Issue 154 - May, 2013 (2nd Edition) - Page 14
Were Cages Placed Over Graves in Victorian Times to Trap the Undead?
Circulating message that features an image depicting a grave covered by a sturdy iron cage claims that the cages were used in Victorian times to keep vampires and zombies from escaping should they rise from the dead.
The claim in the message is fanciful nonsense. In fact, the cages were used to stop grave robbers from stealing corpses for use by medical students and anatomists. The cages - known as mortsafes - were regularly used in Scotland in the early 19th century
This is a grave from the Victorian age when a fear of zombies and vampires was prevalent. The cage was intended to trap the undead just in case the corpse reanimated.
This message, which features an image of a grave entirely covered by a heavy iron cage, circulates via blogs, forums and social media posts. According to the message, the cages were used in Victorian times as a means of keeping the "undead" from escaping their graves should the corpses reanimate. Supposedly, people of that era had a widespread fear of zombies and vampires.
However, while the image itself is genuine, the explanation in the message is utter nonsense. In fact, the cages - known as mortsafes - were used to protect newly interred bodies from being stolen by body snatches. In the 18th and early 19th century, an increasing need for fresh corpses by medical schools fueled a burgeoning trade in bodies. Anatomists and medical students needed a constant supply of fresh bodies to practice on. Legitimate supplies of bodies, such as those of executed criminals, could not keep up with the demand. Enterprising people known as resurrectionists
would thus dig up the bodies of the recently interred to supply this market. Because a supply of bodies were seen as vital to the advancement of medical science, authorities tended to turn a blind eye to the activities of the grave robbers. Bodies and body parts became a commodity.
Concerned family and friends of
people who had died began to take measures to protect the graves of their loved ones. Mortsafes
, invented around 1816, were one such measure. Mortsafes
were mainly used in Scotland. The steel cages came in a variety of designs and were intended to make it difficult for grave robbers to get to the bodies. The mortsafes were often left on graves for a few weeks until the bodies they protected were sufficiently decayed so that they were no longer of interest to resurrectionists.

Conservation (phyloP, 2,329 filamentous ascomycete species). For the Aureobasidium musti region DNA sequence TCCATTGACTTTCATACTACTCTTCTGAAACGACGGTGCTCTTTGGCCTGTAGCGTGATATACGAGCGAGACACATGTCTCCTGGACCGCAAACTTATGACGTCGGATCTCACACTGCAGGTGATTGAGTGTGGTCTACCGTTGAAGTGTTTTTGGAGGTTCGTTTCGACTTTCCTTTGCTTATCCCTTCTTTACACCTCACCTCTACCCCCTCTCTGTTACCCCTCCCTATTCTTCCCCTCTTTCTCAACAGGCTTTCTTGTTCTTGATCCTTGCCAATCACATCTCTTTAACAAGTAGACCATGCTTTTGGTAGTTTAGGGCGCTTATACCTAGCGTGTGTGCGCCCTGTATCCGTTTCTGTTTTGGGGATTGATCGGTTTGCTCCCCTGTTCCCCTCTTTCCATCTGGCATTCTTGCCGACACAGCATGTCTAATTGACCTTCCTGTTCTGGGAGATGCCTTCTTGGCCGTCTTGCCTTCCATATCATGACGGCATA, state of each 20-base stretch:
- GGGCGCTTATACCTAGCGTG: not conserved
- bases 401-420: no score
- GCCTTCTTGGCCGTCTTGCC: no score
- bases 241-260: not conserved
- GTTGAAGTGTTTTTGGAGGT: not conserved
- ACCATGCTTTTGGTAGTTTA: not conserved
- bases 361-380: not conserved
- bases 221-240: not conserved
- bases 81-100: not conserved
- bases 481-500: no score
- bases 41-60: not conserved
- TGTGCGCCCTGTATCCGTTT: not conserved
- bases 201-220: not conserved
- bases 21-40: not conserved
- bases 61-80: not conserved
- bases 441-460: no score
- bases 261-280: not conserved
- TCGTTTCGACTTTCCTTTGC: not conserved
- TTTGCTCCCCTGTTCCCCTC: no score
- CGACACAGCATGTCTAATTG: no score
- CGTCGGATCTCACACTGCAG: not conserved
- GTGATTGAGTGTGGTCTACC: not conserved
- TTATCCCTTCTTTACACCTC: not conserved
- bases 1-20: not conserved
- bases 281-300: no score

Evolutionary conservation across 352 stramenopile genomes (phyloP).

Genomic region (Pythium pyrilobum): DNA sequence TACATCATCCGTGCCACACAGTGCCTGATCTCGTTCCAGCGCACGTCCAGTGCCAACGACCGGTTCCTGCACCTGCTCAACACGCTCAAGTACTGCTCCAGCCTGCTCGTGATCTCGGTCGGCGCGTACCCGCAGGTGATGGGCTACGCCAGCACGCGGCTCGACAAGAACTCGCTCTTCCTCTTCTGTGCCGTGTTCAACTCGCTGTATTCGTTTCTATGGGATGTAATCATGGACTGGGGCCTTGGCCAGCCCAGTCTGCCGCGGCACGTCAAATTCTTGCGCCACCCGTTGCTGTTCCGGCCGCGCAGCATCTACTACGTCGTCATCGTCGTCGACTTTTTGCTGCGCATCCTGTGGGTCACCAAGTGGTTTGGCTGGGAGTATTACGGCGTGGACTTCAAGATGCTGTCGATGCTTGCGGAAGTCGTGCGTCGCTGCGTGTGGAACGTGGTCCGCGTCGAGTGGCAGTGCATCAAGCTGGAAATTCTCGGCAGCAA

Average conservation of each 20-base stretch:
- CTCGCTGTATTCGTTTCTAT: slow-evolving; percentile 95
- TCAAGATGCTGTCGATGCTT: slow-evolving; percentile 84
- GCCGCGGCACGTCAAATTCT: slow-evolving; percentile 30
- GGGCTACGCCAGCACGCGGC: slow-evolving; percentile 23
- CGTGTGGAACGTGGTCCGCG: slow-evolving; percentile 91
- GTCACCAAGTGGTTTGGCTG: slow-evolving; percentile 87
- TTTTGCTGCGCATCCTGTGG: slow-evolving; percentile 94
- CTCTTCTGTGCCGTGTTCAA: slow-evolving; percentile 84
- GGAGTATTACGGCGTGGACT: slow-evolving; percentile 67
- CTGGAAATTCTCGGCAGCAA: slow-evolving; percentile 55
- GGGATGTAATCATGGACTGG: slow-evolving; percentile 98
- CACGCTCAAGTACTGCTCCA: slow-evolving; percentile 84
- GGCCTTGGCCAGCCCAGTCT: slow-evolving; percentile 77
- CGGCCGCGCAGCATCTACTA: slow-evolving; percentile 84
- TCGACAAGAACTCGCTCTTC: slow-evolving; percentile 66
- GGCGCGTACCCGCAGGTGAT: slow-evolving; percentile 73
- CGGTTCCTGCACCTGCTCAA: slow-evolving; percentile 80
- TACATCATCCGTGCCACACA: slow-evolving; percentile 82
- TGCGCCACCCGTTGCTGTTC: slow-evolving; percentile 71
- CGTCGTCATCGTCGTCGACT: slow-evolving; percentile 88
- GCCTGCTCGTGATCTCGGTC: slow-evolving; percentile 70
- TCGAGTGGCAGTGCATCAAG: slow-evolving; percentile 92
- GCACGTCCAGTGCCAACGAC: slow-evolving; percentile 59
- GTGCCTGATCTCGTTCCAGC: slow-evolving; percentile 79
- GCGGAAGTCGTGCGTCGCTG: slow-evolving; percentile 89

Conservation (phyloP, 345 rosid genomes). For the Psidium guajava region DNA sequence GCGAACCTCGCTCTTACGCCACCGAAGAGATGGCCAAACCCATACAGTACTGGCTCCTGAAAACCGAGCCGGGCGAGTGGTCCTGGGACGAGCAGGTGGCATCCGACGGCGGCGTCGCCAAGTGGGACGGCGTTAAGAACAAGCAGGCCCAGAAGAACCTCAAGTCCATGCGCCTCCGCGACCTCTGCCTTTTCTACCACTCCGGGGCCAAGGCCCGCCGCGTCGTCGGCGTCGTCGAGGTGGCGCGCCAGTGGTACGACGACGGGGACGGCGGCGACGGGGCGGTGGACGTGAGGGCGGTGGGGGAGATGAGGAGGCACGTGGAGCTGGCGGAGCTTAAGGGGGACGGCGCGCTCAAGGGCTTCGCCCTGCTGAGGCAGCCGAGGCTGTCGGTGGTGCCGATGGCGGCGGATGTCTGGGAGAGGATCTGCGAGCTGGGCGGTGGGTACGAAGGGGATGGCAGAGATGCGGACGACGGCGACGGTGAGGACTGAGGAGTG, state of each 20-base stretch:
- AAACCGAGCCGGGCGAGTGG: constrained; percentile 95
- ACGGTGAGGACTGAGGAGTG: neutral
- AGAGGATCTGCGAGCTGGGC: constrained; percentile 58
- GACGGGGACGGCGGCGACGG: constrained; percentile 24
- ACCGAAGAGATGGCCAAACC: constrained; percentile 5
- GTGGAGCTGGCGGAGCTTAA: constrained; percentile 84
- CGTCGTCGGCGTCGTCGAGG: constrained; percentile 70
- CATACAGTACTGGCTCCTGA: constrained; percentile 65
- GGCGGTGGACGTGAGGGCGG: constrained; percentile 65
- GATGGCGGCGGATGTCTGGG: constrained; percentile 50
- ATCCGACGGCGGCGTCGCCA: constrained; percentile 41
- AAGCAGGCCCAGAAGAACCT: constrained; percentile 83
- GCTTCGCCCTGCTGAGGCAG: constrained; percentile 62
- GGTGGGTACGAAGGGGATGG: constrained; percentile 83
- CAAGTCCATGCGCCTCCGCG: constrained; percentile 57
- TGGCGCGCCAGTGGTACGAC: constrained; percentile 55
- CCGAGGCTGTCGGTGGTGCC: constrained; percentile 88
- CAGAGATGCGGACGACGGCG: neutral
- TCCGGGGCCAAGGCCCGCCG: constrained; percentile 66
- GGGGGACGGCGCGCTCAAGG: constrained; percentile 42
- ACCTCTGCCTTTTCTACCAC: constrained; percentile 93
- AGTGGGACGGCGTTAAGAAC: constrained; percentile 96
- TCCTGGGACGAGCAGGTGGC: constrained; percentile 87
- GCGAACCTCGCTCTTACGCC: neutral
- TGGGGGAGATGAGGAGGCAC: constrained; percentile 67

The Anatomy Act of 1832
in the United Kingdom meant that bodies could be more easily procured for medical dissection, although the stealing of corpses still continued for some years after.
Thus, as is often the case, it seems that some prankster has simply invented
a fanciful tale to fit an interesting image. Ironically, as is also often the case, the real story is actually a lot more interesting than the made up one.
Last updated: May 9, 2013
First published: May 9, 2013
By Brett M. Christensen
Pages in this issue:
- Facebook Page Hacker Warning Message - "Visit The New Facebook" Links
- Facebook Profile Viewer Scam
- Facebook Proposed Video Ads Message
- Becoming a Father or Mother Facebook Group Pedophile Warning Hoax
- BMW Advance Fee Prize Scam
- 'Wire Transfer Canceled' Malware Email
- Warning Message About False Widow Spider in UK
- Is the US Department of Defense/Pentagon/Obama Going to Court-Martial Christians?
- Email Exceeded Storage Limit Phishing Scam
- 'I'm Not Asking You to Like This' - Yet Another Sick Baby Donations For Sharing Hoax
- Bear Grylls Producer Snakebite Foot Injury Picture
- Citibank Paymentech Billing Statement Malware Emails
- Water Bottle Car Fire Warning
- Were Cages Placed Over Graves in Victorian Times to Trap the Undead?
- No, A Facebook Page is NOT Stealing Baby Photos of People Who Have 'Baby' On Their Walls
- Was an image of a Weird 'Half Cat' Captured by Google Street View?
- Messages Warn of 'Deadly Giant Snails' In Texas
- 'Facebook Online International Lottery' Advance Fee Scam
- Yet Another Deplorable Sick Baby Hoax
- ANZ 'Quick 3-Question Survey' Phishing Scam